Hudson River School
The Hudson River School was a mid-19th century American art movement by a group of landscape painters,whose aesthetic vision was influenced by romanticism.Their paintings depict the Hudson River Valley and the surrounding area,including the Catskill,Adirondack,and the White Mountains."School",in this sense,refers to a group of people whose outlook,inspiration,output,or style demonstrates a common thread,rather than a learning institution.
Neither the originator of the term Hudson River School nor its first published use has been fixed with certainty.It is thought to have originated with the New York Tribune art critic Clarence Cook or the landscape painter Homer D.Martin.As originally used,the term was meant disparagingly,as the work so labelled had gone out of favor when the Barbizon School and Impressionism came into vogue.
Hudson River School paintings reflect three themes of America in the 19th century:discovery,exploration,and settlement.The paintings also depict the American landscape as a pastoral setting,where human beings and nature coexist peacefully.Hudson River School landscapes are characterized by their realistic,detailed,and sometimes idealized portrayal of nature along with the juxtaposition of colonialism and wilderness.In general,Hudson River School artists believed that nature in the form of the American landscape was an ineffable manifestation of God,though the artists varied in the depth of their religious conviction.They took as their inspiration such European masters as Claude Lorrain,John Constable and J.M.W.Turner,and shared a reverence for America's natural beauty with contemporary American writers such as Henry David Thoreau and Ralph Waldo Emerson.
While the elements of the paintings are rendered very realistically,many of the actual scenes are the synthesized compositions of multiple scenes or natural images observed by the artists.In gathering the visual data for their paintings,the artists would travel to rather extraordinary and extreme environments,the likes of which would not permit the act of painting.During these expeditions,sketches and memories would be recorded and the paintings would be rendered later,upon the artists'safe return home.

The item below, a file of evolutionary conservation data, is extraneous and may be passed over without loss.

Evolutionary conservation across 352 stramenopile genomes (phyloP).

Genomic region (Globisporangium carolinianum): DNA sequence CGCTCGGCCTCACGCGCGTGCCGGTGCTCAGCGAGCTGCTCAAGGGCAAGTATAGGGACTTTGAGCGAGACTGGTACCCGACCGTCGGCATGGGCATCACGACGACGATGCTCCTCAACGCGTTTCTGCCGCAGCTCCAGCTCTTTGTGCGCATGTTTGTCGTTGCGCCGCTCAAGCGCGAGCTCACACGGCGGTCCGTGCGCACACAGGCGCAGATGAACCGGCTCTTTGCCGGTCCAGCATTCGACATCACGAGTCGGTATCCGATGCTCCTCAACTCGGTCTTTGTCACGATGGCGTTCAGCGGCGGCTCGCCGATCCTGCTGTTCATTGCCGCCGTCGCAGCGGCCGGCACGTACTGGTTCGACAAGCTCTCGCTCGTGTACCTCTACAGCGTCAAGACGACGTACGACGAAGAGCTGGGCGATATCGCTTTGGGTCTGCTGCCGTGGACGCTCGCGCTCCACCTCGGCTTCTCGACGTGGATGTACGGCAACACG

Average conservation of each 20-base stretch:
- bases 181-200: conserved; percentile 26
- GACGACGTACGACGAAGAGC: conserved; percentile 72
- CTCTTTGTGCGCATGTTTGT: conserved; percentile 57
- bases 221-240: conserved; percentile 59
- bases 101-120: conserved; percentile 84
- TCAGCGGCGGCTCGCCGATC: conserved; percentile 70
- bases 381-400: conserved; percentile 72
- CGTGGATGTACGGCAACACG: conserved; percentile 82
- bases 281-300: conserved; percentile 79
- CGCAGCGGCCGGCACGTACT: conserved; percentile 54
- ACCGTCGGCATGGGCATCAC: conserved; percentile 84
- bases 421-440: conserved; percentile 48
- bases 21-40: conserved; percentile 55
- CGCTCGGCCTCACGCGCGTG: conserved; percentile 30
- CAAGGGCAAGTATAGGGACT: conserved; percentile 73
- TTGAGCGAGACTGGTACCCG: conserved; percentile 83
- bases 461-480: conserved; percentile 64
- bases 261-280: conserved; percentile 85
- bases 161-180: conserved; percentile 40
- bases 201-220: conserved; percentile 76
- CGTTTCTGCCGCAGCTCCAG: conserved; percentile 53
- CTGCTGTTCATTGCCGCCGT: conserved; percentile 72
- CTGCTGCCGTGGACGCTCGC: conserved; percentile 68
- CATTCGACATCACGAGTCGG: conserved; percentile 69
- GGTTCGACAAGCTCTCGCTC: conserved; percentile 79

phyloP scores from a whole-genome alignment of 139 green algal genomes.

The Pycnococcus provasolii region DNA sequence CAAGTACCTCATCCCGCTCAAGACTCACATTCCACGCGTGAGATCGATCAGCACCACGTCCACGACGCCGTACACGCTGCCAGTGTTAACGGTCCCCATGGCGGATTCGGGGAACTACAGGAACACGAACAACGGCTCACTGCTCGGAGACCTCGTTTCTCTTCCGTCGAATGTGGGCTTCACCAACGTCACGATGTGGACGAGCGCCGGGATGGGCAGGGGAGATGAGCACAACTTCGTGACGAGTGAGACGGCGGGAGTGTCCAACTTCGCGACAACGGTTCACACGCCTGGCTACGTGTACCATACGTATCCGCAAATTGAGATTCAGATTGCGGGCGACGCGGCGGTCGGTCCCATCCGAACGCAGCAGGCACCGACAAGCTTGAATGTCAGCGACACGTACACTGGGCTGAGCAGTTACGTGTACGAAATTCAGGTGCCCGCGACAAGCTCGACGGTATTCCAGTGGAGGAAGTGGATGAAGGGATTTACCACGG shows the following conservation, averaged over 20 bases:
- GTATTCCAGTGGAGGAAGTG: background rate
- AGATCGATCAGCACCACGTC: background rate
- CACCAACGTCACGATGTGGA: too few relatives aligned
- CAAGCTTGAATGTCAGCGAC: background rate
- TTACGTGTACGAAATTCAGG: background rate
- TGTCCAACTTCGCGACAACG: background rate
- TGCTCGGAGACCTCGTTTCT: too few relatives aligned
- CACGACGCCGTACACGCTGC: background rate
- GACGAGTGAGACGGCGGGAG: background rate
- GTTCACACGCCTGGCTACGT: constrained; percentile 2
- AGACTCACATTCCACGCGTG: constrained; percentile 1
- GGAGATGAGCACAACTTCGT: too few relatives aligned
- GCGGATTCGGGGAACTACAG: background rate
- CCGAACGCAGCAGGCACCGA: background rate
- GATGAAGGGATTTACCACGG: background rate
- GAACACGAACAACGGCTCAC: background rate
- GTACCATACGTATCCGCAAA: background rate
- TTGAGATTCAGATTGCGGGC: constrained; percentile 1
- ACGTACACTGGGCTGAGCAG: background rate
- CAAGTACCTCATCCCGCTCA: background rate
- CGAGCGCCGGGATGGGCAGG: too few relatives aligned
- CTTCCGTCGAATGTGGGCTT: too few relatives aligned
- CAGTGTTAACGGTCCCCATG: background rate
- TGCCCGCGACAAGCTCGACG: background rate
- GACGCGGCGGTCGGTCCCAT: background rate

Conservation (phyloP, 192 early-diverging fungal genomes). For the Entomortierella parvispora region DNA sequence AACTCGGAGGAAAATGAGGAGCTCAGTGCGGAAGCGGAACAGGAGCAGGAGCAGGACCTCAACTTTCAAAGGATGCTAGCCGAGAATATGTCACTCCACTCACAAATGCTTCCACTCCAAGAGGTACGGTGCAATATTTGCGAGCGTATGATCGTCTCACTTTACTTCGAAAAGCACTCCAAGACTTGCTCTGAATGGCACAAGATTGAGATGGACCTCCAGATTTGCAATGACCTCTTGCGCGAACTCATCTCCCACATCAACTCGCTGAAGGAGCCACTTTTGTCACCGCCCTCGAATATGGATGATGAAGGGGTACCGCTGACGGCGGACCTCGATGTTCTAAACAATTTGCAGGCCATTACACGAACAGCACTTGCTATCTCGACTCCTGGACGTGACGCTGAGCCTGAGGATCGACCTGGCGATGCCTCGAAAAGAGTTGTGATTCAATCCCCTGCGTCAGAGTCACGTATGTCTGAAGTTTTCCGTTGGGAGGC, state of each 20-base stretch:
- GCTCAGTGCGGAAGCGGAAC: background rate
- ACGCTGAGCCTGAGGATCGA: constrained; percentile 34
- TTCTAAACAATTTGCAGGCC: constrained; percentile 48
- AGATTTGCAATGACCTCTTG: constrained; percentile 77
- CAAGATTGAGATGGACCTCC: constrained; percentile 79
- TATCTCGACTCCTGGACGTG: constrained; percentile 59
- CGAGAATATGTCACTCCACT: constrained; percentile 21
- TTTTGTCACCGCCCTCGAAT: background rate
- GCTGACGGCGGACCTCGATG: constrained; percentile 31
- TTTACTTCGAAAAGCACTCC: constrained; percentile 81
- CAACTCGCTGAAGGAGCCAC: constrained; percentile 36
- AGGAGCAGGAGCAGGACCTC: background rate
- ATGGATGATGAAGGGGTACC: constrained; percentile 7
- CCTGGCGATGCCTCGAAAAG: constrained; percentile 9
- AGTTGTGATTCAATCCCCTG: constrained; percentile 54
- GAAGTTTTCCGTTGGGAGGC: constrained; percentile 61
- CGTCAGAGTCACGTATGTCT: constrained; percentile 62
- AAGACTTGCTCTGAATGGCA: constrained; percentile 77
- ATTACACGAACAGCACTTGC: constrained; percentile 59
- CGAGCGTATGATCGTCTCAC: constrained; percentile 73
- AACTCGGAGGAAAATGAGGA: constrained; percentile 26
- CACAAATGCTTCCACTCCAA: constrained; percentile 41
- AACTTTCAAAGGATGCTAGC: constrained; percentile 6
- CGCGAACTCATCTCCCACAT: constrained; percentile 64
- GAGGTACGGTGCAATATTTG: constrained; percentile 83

See Art History Come to Life on the Hudson River School Art Trail
The Hudson River School Art Trail takes you to the sites that inspired Americas first great landscape painters,enabling you to walk in the footsteps of Thomas Cole,Frederic Church,Asher B.Durand,Jasper Cropsey,Sanford Gifford and other pioneering American artists,and to see the landscapes that launched the Hudson River School of art.
On this website you will see some of the magnificent paintings these artists created,compared with photographs of the same views today.You can also download a map and directions to guide you to the actual views,which are all within 15miles of the 19th-century homes of Thomas Cole and Frederic Church,two of the Hudson Valley's most significant historic sites,which together form the anchor of the Trail.
The artist Thomas Cole is generally acknowledged as the founder of the Hudson River School.Cole took a steamship up the Hudson in the autumn of 1825,the same year the Erie Canal opened,stopping first at West Point,then at Catskill landing where he ventured west high up into the eastern Catskill Mountains of New York State to paint the first landscapes of the area.The first review of his work appeared in the New York Evening Post on Nov.22,1825.At that time,only the English native Cole,born in a monochromatic green landscape,found the brilliant autumn hues of the area unusual.Cole's close friend,Asher Durand,became a prominent figure in the school as well,particularly when the banknote-engraving business evaporated in the Panic of 1837.